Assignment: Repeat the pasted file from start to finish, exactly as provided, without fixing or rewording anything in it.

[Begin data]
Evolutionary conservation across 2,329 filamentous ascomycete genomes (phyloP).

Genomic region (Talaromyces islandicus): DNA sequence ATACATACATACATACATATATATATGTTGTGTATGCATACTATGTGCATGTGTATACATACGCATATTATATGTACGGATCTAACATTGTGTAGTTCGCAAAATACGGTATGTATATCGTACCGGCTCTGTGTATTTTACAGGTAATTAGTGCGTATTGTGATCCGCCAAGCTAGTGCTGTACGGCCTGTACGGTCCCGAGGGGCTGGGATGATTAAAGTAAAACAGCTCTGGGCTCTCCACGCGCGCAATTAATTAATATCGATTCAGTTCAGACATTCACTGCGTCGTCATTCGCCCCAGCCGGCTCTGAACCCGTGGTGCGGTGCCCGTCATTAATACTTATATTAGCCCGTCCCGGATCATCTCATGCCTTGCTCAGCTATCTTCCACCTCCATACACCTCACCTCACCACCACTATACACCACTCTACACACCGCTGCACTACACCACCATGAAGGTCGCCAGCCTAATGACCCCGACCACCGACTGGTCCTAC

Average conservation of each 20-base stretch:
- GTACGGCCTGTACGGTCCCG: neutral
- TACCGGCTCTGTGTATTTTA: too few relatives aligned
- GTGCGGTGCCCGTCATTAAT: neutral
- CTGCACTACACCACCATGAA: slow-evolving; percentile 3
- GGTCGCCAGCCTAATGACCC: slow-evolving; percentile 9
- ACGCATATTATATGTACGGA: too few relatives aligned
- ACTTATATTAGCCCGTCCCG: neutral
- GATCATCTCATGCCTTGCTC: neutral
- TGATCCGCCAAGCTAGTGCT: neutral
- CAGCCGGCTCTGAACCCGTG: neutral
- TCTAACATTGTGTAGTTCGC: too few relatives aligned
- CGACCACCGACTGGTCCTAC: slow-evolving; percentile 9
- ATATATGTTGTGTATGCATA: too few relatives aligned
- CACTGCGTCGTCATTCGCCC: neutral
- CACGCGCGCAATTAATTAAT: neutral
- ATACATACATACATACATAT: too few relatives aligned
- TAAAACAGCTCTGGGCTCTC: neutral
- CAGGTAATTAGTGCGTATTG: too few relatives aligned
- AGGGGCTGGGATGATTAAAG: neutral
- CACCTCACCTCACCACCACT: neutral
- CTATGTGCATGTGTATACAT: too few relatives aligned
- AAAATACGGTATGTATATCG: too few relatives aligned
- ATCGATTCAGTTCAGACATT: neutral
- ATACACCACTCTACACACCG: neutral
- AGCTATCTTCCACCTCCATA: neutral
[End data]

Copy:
Evolutionary conservation across 2,329 filamentous ascomycete genomes (phyloP).

Genomic region (Talaromyces islandicus): DNA sequence ATACATACATACATACATATATATATGTTGTGTATGCATACTATGTGCATGTGTATACATACGCATATTATATGTACGGATCTAACATTGTGTAGTTCGCAAAATACGGTATGTATATCGTACCGGCTCTGTGTATTTTACAGGTAATTAGTGCGTATTGTGATCCGCCAAGCTAGTGCTGTACGGCCTGTACGGTCCCGAGGGGCTGGGATGATTAAAGTAAAACAGCTCTGGGCTCTCCACGCGCGCAATTAATTAATATCGATTCAGTTCAGACATTCACTGCGTCGTCATTCGCCCCAGCCGGCTCTGAACCCGTGGTGCGGTGCCCGTCATTAATACTTATATTAGCCCGTCCCGGATCATCTCATGCCTTGCTCAGCTATCTTCCACCTCCATACACCTCACCTCACCACCACTATACACCACTCTACACACCGCTGCACTACACCACCATGAAGGTCGCCAGCCTAATGACCCCGACCACCGACTGGTCCTAC

Average conservation of each 20-base stretch:
- GTACGGCCTGTACGGTCCCG: neutral
- TACCGGCTCTGTGTATTTTA: too few relatives aligned
- GTGCGGTGCCCGTCATTAAT: neutral
- CTGCACTACACCACCATGAA: slow-evolving; percentile 3
- GGTCGCCAGCCTAATGACCC: slow-evolving; percentile 9
- ACGCATATTATATGTACGGA: too few relatives aligned
- ACTTATATTAGCCCGTCCCG: neutral
- GATCATCTCATGCCTTGCTC: neutral
- TGATCCGCCAAGCTAGTGCT: neutral
- CAGCCGGCTCTGAACCCGTG: neutral
- TCTAACATTGTGTAGTTCGC: too few relatives aligned
- CGACCACCGACTGGTCCTAC: slow-evolving; percentile 9
- ATATATGTTGTGTATGCATA: too few relatives aligned
- CACTGCGTCGTCATTCGCCC: neutral
- CACGCGCGCAATTAATTAAT: neutral
- ATACATACATACATACATAT: too few relatives aligned
- TAAAACAGCTCTGGGCTCTC: neutral
- CAGGTAATTAGTGCGTATTG: too few relatives aligned
- AGGGGCTGGGATGATTAAAG: neutral
- CACCTCACCTCACCACCACT: neutral
- CTATGTGCATGTGTATACAT: too few relatives aligned
- AAAATACGGTATGTATATCG: too few relatives aligned
- ATCGATTCAGTTCAGACATT: neutral
- ATACACCACTCTACACACCG: neutral
- AGCTATCTTCCACCTCCATA: neutral